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Providing OER resource links to improve k-12th grade mathematics.

Using OER sources to design k-12 math materials

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Before you can “Building Your Own Textbook” you need to know what you are building and for whom it is being built. You might want to check out the OER site www.k-12math.info which provides a list of 1,000 of the most common terms that appear in elementary and secondary school student editions of mathematics textbooks. It tracks which textbooks contain which terms, on what page (for OER materials a link to where the term can be found), for what grade level, and how the term is being used. Information has been collected since the early 1970’s to the present Open Education Resource (OER) textbooks series - Connexion's CNX and CK12.org Flexbook materials.

Alternatives to textbooks

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Look at our website to see nearly 40,000 public domain books that can provide text materials for students, all searchable and downloadable. The site allows teachers to develop a folder of pertinant materials, making their own textbook. Students can do the same, combining things they find into a folder to essentially make their own textbook. There are so many resources available, we wonder how textbooks can justify being second or third, even fourth generation sources when the primary sources are available to students everywhere, and free.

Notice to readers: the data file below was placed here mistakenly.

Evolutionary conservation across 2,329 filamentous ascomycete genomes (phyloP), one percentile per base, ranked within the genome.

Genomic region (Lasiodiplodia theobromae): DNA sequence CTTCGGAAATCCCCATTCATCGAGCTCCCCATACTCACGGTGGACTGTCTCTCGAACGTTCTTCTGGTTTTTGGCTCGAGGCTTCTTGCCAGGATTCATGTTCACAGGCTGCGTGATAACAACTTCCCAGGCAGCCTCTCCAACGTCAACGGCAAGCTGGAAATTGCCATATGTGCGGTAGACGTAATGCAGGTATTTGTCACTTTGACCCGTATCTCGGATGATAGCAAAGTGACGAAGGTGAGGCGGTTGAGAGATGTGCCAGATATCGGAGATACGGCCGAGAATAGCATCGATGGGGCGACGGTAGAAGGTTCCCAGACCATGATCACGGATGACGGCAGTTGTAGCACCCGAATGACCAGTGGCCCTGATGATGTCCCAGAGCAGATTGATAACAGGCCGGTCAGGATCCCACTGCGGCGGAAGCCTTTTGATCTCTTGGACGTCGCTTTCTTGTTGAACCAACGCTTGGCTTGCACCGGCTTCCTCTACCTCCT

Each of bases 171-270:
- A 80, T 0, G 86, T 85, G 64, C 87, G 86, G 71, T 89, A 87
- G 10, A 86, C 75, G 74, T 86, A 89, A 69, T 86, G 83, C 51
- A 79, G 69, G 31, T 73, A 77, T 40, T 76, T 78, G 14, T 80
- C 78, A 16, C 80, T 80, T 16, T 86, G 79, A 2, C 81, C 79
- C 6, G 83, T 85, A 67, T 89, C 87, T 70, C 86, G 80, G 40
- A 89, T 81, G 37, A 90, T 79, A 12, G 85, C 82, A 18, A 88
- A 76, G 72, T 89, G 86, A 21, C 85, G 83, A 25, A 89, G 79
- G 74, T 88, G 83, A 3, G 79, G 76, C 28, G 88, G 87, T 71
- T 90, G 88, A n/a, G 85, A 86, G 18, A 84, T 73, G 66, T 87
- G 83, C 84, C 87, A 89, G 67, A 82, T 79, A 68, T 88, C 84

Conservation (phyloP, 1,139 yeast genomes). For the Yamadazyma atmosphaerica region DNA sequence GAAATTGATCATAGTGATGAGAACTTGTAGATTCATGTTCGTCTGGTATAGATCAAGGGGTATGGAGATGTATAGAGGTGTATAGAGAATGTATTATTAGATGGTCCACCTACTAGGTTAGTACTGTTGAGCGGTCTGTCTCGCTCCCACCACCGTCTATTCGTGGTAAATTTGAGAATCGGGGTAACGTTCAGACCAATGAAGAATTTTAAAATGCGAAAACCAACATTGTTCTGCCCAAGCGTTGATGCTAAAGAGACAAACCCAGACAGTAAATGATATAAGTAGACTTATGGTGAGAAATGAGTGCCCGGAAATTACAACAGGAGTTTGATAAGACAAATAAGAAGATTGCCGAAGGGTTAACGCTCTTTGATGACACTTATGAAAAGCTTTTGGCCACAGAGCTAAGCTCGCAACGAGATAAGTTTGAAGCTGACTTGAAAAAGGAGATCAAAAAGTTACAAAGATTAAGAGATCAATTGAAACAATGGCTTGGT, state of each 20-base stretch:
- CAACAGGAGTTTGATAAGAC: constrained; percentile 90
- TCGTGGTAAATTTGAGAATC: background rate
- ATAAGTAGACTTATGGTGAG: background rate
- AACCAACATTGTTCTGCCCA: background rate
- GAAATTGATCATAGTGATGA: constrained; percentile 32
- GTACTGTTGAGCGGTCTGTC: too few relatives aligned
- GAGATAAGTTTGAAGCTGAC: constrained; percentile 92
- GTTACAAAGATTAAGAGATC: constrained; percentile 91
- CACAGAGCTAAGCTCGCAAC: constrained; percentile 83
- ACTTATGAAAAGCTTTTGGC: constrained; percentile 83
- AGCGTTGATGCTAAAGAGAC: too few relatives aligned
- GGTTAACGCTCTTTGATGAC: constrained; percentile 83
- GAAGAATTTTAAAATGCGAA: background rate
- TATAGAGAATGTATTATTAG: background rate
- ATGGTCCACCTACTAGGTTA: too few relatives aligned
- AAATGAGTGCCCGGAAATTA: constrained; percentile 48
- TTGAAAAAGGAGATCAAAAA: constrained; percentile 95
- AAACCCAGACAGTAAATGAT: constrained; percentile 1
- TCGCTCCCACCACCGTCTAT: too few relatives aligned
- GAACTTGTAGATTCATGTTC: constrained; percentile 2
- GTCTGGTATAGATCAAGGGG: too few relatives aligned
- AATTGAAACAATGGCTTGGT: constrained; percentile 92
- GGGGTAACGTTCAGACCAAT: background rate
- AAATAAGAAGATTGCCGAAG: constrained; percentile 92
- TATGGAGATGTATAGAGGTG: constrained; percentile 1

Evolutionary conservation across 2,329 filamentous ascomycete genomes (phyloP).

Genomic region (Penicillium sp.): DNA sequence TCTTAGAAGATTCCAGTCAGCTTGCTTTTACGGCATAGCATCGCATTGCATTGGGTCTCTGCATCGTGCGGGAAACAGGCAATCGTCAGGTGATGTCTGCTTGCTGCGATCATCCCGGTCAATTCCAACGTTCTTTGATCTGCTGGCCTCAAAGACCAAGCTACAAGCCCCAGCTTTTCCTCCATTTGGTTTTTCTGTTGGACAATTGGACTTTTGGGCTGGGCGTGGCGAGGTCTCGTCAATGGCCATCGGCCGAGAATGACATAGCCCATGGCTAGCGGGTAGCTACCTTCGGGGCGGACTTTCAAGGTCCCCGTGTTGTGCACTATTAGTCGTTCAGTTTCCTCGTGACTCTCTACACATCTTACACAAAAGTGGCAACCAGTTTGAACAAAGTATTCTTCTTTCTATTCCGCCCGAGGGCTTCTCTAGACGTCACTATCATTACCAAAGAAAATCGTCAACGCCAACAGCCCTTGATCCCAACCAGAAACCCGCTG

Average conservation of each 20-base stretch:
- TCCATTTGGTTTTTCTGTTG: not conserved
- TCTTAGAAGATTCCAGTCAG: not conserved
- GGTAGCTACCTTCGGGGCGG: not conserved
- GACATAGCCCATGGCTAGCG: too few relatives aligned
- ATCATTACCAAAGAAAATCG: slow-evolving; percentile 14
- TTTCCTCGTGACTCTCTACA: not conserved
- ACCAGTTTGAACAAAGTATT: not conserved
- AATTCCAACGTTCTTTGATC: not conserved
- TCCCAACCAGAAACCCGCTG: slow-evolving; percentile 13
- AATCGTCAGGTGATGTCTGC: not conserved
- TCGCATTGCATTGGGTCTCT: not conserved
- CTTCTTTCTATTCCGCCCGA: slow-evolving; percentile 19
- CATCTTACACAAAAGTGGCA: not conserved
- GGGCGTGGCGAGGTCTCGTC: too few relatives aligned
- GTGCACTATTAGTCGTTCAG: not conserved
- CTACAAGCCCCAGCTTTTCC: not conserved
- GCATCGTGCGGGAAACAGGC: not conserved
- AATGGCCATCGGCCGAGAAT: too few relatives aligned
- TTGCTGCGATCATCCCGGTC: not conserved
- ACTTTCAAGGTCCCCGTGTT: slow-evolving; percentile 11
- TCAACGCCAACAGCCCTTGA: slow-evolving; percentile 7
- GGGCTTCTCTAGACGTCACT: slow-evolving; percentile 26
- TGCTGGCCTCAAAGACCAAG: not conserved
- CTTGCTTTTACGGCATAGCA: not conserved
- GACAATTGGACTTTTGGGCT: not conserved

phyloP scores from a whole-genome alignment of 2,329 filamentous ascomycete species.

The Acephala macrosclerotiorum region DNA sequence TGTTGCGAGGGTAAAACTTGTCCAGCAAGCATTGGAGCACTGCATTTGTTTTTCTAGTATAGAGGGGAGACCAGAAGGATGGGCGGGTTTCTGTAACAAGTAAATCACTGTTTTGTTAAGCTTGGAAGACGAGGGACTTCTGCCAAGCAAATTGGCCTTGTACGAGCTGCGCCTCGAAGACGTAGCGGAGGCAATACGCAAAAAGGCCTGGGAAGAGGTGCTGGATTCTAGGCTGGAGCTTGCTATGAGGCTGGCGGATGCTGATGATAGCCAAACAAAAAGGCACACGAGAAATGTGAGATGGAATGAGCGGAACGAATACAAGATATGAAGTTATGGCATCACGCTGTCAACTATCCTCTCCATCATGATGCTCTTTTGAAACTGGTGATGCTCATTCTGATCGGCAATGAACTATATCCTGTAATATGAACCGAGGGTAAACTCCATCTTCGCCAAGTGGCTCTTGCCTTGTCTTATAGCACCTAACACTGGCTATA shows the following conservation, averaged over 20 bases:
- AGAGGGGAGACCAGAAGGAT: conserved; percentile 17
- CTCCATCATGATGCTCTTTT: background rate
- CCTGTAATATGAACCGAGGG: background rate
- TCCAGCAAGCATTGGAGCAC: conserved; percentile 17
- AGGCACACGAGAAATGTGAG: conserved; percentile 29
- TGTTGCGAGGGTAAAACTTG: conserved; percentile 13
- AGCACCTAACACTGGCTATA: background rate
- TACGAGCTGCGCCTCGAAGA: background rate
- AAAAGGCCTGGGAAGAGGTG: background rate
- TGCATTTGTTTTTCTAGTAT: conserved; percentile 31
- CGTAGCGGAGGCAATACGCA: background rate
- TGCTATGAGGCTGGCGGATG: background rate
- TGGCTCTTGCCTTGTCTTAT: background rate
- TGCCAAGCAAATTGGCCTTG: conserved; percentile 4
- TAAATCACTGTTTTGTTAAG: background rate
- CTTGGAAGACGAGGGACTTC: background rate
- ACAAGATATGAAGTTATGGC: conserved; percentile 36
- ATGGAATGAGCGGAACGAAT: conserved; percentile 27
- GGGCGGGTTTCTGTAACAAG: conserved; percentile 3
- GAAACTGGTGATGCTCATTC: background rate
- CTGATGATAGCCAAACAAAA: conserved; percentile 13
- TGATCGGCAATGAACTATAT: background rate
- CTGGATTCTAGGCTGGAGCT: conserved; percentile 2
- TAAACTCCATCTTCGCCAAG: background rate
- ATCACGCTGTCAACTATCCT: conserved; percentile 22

http://www.topgunscholar.com

High School Biology teacher

Using textbooks less and less....

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Thank you for the information on open educational resources. I use our textbooks very little but I really love the idea of creating my own online text resources for the units I teach. Science textbooks become outdated so quickly and with the shrinking budgets in most school districts this will be a huge benefit for teachers and students. Many classes in my building only have enough texts for a class set anyway and students either use the online text if that is available or research the topic on their own.

High School Mathematics/Reading Teacher

Making My Own Textbook

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Very informative post, appreciated being introduced to Flat World Knowledge and CK-12, I will definitely be reviewing them at a later date. Using these sites, I would love to be able to make my own math text book, it would be geared more towards our state standard (Florida) and would also consist of the materials the students need to learn for the next level. This would also be beneficial to our college level courses, since we lack the resources to purchase the needed materials. I cannot wait to view and build my own text...thank you!

Our education budget

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Our education budget outstrips our defense budget and is highest in the world. Still, students from other countries outperform our students. Why is that? Most of the budget is diverted - as you quote 3.5 billion for K-12 alone - to textbook publishers' coffers. We could do a lot better if we support more passionate non-profit ventures such as CK-12, INeedAPencil etc. which are striving hard to increase the accessibility and quality of K-12 education down. Remember that catchphrase "No child left behind" of early 2000s? Do you think we covered enough ground in the last decade to make it a reality? Visit http://goo.gl/nWnLF for more information